Inhibitors of the mitogen-activated protein kinases (MAPK), BRAF, and MAP–ERK kinase (MEK) induce tumor regression in the majority of patients with BRAF-mutant metastatic melanoma. The clinical benefit of MAPK inhibitors is restricted by the development of acquired resistance with half of those who benefit having progressed by 6 to 7 months and long-term responders uncommon. There remains no agreed treatment strategy on disease progression in these patients. Without published evidence, fears of accelerated disease progression on inhibitor withdrawal have led to the continuation of drugs beyond formal disease progression. We now show that treatment with MAPK inhibitors beyond disease progression can provide significant clinical benefit, and the withdrawal of these inhibitors led to a marked increase in the rate of disease progression in two patients. We also show that MAPK inhibitors retain partial activity in acquired resistant melanoma by examining drug-resistant clones generated to dabrafenib, trametinib, or the combination of these drugs. All resistant sublines displayed a markedly slower rate of proliferation when exposed to MAPK inhibitors, and this coincided with a reduction in MAPK signaling, decrease in bromodeoxyuridine incorporation, and S-phase inhibition. This cytostatic effect was also associated with diminished levels of cyclin D1 and p-pRb. Two short-term melanoma cultures generated from resistant tumor biopsies also responded to MAPK inhibition, with comparable inhibitory changes in proliferation and MAPK signaling. These data provide a rationale for the continuation of BRAF and MEK inhibitors after disease progression and support the development of clinical trials to examine this strategy. Mol Cancer Ther; 12(7); 1332–42. ©2013 AACR.
Treatment of BRAF-mutant metastatic melanoma with the potent BRAF inhibitors, vemurafenib and dabrafenib, and the MAP–ERK kinase (MEK) inhibitor, trametinib, yields response rates of 25% to 60% and prolongs progression-free and overall survival (1–7). The combination of dabrafenib and trametinib prolongs progression-free survival compared with dabrafenib alone, and the addition of trametinib reduces the development of cutaneous squamous cell carcinomas, a common side effect of BRAF inhibitors (8, 9).
The clinical benefit associated with inhibition of the mitogen-activated protein kinase (MAPK) cascade is restricted by the development of acquired drug resistance, usually within 2 to 18 months of initial treatment. Multiple mechanisms of resistance have been described including elevated expression of the kinases CRAF, COT1, or mutant BRAF (10–13), activating mutations in N-RAS, MEK1, or AKT1 (14–16), aberrant splicing of BRAF (17), or persistent activation of receptor tyrosine kinases, including platelet-derived growth factor receptor ß (PDGFRß) and insulin-like growth factor-I receptor IGF-1R (14, 18). In vitro data indicate that PTEN loss (19), cyclin D1 overexpression (20), hepatocyte growth factor expression (21), fibroblast growth factor receptor 3 activation (22), and EGF receptor (EGFR) amplification (23) may also contribute to MAPK inhibitor resistance. There is currently no standard approach for the management of resistance to targeted drug therapy of melanoma. Clinical benefit beyond progression has been shown for the continuation of trastuzumab in HER-2–positive breast cancer (24, 25) and the dose escalation of imatinib in resistant gastrointestinal stromal tumors (GIST; refs. 26–29).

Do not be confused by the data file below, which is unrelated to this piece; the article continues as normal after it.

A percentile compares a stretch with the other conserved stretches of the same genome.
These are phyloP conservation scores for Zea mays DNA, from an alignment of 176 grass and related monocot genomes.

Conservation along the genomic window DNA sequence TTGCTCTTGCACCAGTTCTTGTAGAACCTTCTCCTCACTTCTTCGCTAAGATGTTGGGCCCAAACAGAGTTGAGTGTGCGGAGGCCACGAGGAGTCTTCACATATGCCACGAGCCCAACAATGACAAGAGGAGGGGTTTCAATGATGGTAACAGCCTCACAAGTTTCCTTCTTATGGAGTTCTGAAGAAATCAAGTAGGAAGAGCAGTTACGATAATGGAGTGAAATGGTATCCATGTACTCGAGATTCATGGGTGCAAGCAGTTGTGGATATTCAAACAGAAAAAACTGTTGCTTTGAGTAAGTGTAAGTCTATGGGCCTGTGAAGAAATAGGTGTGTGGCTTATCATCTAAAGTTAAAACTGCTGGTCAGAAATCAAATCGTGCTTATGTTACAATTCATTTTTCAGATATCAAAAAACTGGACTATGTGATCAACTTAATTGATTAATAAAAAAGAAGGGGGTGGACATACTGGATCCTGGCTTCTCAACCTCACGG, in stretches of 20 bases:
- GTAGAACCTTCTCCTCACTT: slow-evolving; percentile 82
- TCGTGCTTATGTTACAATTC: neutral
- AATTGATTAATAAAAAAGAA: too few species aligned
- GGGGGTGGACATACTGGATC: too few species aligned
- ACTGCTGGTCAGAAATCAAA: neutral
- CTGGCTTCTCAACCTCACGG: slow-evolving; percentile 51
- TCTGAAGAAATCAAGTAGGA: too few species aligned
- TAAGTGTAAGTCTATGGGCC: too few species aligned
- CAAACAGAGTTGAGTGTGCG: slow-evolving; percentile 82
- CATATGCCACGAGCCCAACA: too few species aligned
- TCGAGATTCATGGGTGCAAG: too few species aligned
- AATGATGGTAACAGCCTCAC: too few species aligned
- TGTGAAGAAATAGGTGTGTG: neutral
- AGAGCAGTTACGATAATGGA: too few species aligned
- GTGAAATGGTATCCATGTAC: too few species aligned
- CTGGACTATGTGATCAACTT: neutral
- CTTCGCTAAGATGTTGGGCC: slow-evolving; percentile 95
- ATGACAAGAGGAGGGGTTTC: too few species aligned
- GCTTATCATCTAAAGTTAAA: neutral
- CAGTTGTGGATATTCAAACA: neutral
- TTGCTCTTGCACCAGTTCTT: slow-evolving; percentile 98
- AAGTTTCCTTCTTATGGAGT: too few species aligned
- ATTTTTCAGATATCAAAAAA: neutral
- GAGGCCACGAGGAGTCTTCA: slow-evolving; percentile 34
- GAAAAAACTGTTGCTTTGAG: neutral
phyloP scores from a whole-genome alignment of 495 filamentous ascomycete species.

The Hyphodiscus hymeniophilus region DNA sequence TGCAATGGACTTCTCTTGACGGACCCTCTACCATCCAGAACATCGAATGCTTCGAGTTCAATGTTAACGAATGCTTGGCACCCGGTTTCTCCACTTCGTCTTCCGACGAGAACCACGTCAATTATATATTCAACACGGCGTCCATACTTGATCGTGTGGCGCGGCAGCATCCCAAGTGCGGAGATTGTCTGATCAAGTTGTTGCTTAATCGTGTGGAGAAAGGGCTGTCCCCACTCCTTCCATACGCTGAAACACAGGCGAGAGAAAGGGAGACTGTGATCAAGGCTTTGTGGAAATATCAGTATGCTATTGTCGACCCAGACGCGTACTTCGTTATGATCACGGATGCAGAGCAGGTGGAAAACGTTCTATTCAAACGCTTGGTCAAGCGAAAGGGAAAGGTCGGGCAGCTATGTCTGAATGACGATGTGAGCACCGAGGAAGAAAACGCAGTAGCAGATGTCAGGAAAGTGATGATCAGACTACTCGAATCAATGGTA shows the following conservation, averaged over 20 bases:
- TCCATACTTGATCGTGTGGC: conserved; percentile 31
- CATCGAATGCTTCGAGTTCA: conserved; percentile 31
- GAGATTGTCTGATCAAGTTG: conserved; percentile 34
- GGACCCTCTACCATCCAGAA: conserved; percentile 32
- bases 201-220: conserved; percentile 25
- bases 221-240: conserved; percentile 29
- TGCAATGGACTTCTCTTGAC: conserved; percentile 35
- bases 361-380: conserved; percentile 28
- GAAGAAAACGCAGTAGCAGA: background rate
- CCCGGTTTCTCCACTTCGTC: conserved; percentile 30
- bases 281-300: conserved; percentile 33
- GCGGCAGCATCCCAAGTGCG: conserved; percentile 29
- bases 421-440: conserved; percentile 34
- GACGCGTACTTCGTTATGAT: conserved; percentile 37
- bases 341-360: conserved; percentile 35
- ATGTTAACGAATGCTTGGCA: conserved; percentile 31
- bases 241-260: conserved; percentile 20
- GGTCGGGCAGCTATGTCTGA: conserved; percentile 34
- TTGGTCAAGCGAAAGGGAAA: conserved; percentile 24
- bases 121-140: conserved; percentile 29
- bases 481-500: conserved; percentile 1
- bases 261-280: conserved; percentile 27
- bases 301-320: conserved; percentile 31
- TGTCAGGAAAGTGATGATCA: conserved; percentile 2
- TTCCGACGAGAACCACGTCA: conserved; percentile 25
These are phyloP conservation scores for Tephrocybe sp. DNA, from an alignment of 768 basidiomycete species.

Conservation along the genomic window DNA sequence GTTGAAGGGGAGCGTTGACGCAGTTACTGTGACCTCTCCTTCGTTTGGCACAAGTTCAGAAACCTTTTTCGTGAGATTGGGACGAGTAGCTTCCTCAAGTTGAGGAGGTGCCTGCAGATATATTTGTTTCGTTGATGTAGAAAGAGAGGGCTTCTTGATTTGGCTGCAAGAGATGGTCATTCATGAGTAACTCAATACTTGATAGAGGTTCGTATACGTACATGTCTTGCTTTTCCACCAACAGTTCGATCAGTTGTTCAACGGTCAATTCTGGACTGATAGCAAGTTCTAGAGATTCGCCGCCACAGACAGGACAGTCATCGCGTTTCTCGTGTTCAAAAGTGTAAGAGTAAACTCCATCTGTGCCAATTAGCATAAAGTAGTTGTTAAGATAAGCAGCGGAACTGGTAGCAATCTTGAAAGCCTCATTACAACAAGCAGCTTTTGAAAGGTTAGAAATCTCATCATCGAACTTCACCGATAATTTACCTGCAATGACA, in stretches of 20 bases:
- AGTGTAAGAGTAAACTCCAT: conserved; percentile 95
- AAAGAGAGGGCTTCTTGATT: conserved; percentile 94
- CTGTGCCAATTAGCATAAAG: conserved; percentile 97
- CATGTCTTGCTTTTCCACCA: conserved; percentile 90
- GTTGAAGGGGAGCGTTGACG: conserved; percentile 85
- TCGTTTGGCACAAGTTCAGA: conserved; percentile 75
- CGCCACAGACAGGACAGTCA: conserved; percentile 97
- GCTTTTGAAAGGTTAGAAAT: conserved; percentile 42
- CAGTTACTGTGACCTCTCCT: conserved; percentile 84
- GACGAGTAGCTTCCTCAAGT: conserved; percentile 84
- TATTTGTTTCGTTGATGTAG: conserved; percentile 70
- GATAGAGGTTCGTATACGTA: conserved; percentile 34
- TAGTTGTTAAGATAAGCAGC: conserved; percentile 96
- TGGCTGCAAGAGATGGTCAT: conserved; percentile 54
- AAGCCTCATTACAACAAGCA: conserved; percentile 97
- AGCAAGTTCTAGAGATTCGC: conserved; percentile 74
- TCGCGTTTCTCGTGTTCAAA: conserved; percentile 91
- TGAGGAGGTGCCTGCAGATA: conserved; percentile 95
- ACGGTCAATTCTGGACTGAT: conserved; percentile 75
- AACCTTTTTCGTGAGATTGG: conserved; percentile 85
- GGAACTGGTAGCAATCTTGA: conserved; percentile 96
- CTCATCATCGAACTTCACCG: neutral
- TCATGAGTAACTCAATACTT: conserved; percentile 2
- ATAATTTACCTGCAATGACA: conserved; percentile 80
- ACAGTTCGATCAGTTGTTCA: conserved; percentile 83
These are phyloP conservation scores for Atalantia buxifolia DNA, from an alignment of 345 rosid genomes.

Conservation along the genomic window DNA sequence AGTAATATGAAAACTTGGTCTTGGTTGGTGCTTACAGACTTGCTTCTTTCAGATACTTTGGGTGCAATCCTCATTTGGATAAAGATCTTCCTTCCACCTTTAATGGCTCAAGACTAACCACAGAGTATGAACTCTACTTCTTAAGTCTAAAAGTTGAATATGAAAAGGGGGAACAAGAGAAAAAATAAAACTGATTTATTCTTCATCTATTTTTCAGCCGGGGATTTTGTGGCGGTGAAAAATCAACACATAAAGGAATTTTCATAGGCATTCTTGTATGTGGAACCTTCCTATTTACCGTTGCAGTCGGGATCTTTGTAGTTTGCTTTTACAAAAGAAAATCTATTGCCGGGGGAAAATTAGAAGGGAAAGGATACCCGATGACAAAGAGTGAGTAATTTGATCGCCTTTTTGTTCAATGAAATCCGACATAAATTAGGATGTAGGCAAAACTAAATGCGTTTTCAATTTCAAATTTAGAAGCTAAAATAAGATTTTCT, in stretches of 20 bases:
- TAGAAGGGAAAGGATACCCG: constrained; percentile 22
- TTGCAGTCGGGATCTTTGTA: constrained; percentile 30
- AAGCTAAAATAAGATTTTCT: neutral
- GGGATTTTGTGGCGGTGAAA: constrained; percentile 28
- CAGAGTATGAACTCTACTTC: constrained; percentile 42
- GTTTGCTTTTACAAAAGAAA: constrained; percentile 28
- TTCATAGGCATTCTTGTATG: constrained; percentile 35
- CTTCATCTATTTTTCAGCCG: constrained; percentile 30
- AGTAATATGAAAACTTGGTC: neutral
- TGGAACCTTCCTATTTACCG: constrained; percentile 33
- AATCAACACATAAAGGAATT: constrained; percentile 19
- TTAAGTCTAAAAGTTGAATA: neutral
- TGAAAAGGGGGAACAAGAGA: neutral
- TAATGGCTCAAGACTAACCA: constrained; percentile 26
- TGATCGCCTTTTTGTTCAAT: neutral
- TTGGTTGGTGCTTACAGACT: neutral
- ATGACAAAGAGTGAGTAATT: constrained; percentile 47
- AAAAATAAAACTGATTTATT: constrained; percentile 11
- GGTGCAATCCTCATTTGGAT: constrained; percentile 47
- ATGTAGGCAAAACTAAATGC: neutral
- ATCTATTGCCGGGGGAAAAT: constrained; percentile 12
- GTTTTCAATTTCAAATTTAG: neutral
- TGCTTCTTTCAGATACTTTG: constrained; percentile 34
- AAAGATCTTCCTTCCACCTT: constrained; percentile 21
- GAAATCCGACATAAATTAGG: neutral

In this report, we examined the concept that targeted RAF and MEK inhibitors retain antitumor activity in resistant melanoma tumor cells. This is particularly relevant as RAF inhibitors are used after disease progression in selected patients in some centers, particularly in patients with localized or asymptomatic disease progression (30). We illustrate the clinical rational for treatment beyond progression with 2 patients showing a marked increase in the rate of progression (“flare”) after discontinuation of MAPK inhibitor treatment. Furthermore, we confirm that RAF and MEK inhibitors retain MAPK inhibitory and antiproliferative activity in melanoma tumor cells with acquired resistance to MAPK inhibition and in 2 short-term melanoma cell cultures derived from biopsies of patients who have progressed on treatment with dabrafenib or trametinib. These data confirm that MAPK inhibitors retain tumor suppressor activity in resistant melanoma cells and highlight the importance of investigating this activity in vivo.